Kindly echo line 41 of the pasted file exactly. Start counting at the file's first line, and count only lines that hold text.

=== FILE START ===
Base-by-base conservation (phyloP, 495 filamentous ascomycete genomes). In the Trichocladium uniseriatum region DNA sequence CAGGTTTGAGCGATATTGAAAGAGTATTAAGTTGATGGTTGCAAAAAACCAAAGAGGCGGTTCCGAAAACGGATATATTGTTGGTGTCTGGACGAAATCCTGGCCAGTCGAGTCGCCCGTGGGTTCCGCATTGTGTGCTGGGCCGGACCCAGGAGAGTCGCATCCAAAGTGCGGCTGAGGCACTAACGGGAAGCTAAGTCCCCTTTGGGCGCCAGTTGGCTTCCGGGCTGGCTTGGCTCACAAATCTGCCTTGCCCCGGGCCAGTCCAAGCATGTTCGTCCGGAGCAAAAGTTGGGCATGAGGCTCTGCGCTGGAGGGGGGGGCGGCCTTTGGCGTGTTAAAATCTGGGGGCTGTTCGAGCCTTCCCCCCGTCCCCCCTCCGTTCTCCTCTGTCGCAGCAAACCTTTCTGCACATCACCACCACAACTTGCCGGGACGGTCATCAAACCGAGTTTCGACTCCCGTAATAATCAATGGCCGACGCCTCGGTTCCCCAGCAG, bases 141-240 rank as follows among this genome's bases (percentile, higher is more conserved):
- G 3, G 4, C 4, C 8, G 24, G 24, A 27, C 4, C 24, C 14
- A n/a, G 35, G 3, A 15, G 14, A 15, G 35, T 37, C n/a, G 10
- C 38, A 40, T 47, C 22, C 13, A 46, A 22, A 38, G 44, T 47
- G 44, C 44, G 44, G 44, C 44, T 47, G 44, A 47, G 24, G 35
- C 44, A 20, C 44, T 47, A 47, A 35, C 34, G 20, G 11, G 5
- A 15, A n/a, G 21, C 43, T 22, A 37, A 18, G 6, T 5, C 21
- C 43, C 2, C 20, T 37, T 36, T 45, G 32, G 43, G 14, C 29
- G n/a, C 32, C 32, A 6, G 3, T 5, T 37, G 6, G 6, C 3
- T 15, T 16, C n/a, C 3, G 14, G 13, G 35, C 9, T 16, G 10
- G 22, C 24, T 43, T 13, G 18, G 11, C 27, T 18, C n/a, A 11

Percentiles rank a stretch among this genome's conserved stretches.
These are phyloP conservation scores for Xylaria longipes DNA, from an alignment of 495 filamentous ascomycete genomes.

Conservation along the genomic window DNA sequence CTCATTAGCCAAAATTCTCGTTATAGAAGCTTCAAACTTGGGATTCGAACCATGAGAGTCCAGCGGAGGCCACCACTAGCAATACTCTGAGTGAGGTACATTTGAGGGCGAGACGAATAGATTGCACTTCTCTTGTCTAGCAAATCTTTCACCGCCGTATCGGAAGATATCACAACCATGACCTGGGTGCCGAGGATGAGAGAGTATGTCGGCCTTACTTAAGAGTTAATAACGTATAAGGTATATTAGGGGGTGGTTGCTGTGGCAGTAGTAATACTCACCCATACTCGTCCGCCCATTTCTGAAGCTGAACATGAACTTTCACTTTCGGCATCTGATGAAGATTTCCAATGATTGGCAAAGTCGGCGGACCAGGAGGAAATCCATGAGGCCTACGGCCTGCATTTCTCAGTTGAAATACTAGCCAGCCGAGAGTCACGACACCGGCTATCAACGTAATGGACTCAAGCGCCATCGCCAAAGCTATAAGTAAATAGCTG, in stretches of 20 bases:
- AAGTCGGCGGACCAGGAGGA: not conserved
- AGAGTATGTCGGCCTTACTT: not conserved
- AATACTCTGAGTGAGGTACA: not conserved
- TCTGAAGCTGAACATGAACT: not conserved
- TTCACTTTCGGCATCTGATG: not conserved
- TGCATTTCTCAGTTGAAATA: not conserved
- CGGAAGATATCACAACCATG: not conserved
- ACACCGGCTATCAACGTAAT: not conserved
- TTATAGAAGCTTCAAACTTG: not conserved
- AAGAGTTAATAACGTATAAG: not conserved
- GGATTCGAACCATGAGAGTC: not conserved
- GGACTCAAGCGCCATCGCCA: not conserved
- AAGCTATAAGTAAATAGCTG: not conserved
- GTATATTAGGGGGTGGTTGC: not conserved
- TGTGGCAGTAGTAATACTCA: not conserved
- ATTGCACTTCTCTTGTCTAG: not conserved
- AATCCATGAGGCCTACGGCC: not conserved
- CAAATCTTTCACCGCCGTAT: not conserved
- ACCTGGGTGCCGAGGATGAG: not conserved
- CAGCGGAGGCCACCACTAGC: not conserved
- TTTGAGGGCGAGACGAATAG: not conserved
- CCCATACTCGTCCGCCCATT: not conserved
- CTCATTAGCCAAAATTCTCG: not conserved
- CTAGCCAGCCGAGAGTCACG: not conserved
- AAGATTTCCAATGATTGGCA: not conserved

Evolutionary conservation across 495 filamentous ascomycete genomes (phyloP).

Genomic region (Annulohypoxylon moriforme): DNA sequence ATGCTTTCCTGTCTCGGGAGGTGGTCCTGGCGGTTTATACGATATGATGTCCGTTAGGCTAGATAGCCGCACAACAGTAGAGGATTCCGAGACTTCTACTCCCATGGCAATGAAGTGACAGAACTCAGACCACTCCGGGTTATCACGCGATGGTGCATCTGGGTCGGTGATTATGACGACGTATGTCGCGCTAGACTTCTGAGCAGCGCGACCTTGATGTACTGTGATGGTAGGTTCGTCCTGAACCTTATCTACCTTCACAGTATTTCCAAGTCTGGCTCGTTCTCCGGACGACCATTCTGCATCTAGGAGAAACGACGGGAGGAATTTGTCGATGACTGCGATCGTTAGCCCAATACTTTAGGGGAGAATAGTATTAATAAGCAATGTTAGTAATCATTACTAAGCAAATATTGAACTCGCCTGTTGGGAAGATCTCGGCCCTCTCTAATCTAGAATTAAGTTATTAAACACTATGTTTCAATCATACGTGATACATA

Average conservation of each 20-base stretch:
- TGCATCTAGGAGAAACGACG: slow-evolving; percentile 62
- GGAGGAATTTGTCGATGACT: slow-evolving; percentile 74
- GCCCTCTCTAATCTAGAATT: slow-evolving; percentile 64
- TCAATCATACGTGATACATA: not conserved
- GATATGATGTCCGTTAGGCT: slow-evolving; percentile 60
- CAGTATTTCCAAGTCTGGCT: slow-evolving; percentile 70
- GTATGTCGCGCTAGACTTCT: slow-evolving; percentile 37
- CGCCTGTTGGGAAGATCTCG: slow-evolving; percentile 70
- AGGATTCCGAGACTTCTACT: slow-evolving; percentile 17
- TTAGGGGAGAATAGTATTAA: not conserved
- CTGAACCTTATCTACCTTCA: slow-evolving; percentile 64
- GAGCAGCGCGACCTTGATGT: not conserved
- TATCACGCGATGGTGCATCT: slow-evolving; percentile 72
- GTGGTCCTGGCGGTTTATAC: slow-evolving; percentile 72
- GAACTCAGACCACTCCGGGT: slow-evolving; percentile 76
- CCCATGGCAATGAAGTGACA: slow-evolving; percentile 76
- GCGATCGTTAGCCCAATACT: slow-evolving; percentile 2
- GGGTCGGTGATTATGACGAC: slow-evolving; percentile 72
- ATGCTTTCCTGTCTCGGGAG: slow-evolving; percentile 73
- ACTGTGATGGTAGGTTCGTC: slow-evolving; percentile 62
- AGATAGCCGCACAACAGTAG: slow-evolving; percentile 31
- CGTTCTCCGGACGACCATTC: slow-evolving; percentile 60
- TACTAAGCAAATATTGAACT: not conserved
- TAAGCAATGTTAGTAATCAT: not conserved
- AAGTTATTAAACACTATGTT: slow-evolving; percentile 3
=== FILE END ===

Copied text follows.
Genomic region (Annulohypoxylon moriforme): DNA sequence ATGCTTTCCTGTCTCGGGAGGTGGTCCTGGCGGTTTATACGATATGATGTCCGTTAGGCTAGATAGCCGCACAACAGTAGAGGATTCCGAGACTTCTACTCCCATGGCAATGAAGTGACAGAACTCAGACCACTCCGGGTTATCACGCGATGGTGCATCTGGGTCGGTGATTATGACGACGTATGTCGCGCTAGACTTCTGAGCAGCGCGACCTTGATGTACTGTGATGGTAGGTTCGTCCTGAACCTTATCTACCTTCACAGTATTTCCAAGTCTGGCTCGTTCTCCGGACGACCATTCTGCATCTAGGAGAAACGACGGGAGGAATTTGTCGATGACTGCGATCGTTAGCCCAATACTTTAGGGGAGAATAGTATTAATAAGCAATGTTAGTAATCATTACTAAGCAAATATTGAACTCGCCTGTTGGGAAGATCTCGGCCCTCTCTAATCTAGAATTAAGTTATTAAACACTATGTTTCAATCATACGTGATACATA